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October 1, 2014
Latter-day Books
Bridge-building through a Thoughtful Book
by Laurie Williams Sowby

I’ve been immersed in work (with my husband) in the Church’s New York Office of Public and International Affairs. Not your ordinary fulltime mission, for sure, and certainly unlike any of our previous ones. It’s busy, and the schedule is more demanding. Add to that the fact the we live in New York City, across the street from Lincoln Center and a block away from Central Park, and you begin to understand why my reading time has diminished in favor of other after-hours pursuits.

But my mind has been hungry for some really good reading by some really good writers, and I’ve found a couple that I could really sink my teeth into and feel satiated. Here’s one.

Boyd Jay Petersen’s Dead Wood and Rushing Water is a breath of fresh air among LDS-authored books. From Greg Kofford Books, it is a collection of essays in the tradition of Petersen’s mentor, the late Eugene England, a much-admired writer, professor, and thinker.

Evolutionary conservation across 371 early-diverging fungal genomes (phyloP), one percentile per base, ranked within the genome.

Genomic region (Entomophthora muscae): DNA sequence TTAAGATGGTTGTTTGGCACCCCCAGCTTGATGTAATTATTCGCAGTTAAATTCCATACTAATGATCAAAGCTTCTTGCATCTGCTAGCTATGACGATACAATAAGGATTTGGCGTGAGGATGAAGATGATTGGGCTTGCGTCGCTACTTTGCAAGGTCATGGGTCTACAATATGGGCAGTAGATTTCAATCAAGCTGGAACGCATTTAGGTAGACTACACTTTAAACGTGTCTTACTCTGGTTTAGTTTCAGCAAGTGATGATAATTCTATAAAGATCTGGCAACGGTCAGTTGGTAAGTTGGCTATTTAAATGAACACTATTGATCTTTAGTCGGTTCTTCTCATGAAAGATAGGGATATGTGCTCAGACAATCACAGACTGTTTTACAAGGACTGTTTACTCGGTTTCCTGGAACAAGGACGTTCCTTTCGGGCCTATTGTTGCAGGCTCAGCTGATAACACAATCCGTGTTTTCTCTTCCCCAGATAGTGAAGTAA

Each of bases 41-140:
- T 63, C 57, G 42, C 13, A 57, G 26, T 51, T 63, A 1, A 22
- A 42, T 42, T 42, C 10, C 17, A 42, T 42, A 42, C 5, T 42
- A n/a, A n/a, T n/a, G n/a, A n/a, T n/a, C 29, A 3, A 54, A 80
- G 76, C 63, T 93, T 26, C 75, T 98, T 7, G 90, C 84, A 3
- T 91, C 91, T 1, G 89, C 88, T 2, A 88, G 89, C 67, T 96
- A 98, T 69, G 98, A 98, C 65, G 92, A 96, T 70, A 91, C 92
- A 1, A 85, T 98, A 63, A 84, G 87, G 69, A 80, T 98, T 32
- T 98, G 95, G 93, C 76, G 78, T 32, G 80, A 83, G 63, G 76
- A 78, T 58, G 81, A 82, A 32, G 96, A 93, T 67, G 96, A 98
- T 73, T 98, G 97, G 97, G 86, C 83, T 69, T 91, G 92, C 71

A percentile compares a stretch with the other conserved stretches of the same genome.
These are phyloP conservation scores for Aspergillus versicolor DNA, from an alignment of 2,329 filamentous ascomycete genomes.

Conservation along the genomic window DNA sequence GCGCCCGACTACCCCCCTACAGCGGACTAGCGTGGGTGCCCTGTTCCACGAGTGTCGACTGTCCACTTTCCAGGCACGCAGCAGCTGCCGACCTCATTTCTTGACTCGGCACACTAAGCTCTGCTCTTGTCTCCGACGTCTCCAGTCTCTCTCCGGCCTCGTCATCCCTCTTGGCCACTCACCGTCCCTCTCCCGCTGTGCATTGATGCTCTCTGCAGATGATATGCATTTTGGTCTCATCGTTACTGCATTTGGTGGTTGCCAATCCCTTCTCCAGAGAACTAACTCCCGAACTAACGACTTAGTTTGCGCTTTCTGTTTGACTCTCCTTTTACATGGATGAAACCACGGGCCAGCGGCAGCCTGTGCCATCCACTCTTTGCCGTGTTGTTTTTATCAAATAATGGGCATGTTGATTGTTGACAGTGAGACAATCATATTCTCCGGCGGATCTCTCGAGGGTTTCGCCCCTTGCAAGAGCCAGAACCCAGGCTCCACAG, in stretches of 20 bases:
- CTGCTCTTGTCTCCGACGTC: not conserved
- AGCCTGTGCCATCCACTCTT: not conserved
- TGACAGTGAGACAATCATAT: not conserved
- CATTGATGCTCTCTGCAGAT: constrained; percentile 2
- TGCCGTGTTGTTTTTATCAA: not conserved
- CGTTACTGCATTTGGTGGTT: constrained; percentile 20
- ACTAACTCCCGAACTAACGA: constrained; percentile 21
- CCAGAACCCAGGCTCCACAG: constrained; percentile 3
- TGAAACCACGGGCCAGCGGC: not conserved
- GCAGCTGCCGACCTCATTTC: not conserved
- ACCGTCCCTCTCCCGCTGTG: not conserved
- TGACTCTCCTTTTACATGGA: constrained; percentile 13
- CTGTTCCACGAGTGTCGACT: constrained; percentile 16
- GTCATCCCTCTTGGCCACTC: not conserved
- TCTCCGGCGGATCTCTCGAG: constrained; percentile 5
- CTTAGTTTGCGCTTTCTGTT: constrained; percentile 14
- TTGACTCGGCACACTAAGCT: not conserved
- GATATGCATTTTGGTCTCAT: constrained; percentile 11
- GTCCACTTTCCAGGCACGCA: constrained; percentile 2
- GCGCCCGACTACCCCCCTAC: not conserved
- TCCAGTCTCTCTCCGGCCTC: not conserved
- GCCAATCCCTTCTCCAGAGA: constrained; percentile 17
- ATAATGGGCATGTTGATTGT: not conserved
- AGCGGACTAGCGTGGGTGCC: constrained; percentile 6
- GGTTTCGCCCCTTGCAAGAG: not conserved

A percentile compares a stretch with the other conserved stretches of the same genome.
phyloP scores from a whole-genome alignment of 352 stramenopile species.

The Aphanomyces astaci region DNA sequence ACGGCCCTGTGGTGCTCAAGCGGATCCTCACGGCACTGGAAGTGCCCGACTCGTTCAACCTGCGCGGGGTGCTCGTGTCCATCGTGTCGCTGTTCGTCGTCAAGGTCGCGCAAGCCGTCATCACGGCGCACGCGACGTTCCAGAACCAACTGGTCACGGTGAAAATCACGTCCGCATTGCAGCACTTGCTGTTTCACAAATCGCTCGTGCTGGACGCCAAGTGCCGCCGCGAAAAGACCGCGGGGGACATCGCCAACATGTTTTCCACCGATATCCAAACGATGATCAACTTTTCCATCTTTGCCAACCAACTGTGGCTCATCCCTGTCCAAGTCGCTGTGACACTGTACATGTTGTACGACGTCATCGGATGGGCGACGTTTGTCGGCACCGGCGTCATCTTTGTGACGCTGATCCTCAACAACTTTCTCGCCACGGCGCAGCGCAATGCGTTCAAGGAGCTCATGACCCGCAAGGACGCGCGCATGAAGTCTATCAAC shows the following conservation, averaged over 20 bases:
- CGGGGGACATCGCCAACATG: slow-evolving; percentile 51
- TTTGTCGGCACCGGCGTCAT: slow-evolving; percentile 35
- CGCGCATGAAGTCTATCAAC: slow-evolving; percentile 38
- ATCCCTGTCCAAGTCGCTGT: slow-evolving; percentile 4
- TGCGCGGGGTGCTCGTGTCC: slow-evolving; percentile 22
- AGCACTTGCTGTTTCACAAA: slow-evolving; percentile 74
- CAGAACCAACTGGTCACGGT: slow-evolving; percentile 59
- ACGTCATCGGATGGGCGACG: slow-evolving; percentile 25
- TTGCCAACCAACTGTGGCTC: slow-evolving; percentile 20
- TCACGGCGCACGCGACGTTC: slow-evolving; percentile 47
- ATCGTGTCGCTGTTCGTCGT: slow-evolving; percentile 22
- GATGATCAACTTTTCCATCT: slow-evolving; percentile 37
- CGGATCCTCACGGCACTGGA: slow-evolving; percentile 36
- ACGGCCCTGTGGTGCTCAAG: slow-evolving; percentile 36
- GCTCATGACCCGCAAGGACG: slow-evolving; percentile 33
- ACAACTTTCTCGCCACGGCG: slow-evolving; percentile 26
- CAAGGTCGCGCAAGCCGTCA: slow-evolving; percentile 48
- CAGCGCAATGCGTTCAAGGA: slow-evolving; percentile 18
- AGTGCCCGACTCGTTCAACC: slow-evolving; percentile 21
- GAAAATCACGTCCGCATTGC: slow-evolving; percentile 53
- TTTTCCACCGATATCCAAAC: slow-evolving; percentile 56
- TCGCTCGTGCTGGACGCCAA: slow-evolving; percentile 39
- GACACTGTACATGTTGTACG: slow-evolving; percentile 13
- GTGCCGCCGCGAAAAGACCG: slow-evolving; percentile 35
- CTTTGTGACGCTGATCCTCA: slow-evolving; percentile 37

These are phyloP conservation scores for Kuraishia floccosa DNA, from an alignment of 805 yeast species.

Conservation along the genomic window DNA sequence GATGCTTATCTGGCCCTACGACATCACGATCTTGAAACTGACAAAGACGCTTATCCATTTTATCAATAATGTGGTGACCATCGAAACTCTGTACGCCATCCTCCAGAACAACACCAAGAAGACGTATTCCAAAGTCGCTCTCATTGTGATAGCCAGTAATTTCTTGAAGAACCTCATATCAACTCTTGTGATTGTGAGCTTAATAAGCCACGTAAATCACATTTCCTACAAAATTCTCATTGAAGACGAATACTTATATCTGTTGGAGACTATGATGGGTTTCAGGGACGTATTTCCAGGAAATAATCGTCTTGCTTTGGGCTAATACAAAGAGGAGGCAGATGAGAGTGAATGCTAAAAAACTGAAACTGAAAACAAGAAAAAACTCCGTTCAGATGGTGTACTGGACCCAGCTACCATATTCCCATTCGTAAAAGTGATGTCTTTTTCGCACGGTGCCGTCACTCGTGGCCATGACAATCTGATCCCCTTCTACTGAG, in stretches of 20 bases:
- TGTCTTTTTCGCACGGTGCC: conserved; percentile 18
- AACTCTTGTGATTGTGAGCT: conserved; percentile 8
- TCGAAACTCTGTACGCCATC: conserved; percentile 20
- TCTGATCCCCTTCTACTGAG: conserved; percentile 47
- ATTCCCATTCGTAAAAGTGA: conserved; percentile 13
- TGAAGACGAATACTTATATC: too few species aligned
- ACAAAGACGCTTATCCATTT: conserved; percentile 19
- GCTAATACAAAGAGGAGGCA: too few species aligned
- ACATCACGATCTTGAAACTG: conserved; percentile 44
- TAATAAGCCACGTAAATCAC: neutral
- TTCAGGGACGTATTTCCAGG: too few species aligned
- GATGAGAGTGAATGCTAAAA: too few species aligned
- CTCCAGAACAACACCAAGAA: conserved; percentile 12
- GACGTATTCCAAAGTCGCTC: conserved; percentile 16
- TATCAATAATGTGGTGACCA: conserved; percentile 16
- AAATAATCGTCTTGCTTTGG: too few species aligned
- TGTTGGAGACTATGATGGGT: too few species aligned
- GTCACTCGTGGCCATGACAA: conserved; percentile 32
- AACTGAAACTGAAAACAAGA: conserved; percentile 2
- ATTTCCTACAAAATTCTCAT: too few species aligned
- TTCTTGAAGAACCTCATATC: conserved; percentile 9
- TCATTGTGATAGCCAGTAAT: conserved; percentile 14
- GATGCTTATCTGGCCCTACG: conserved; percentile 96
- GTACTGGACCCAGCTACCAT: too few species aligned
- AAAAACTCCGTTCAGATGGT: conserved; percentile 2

Himself a writing professor at Utah Valley University, Petersen serves up thoughtful reflections and ruminations that resonate, particularly with those members who are questioning their own beliefs or find some of the Church’s practices troubling at times.

What questioner wouldn’t find comfort in this: “Faith can deepen in spite of, perhaps even because of, encounters with doubt.”

The 22 meaty essays revolve around three themes: Mormon faith, culture, and family. Readers will likely recognize themselves his stories, feelings, testimony, and struggles with chronic depression. Many will appreciate his funeral tributes to his parents, “less-active” folks who nevertheless provided him with a firm foundation and earned his respect as well as his love.

There are insights into “LDS Youth in an Age of Transition” and his essay exploring women’s roles in the LDS Church, along with his perceptions on the same topic 15 years later. He’s honest about “Disassembling and Reassembling a Testimony” and finding value in the Book of Mormon, regardless: “The message of the Book of Mormon is too important to ignore and too important to be lost in debates over its origins.”

He speaks of Hugh Nibley (his father-in-law), quotes scriptures and poetry, and shares his sacrament meeting talks, blog posts, and previously published Dialogue articles.

It may sound like a mash-up, but it’s actually a delectable smorgasbord. With candor and heart, Petersen has succeeded in Dead Wood and Rushing Waters to do what he set out to do: “to nourish an ecosystem in a modest and unassuming manner” and use his words to “build a bridge, bringing two shores together.” (Greg Kofford Books 2014, 234 pages in soft cover, $19.95.)

This book is a rare treasure among modern Mormon thought.

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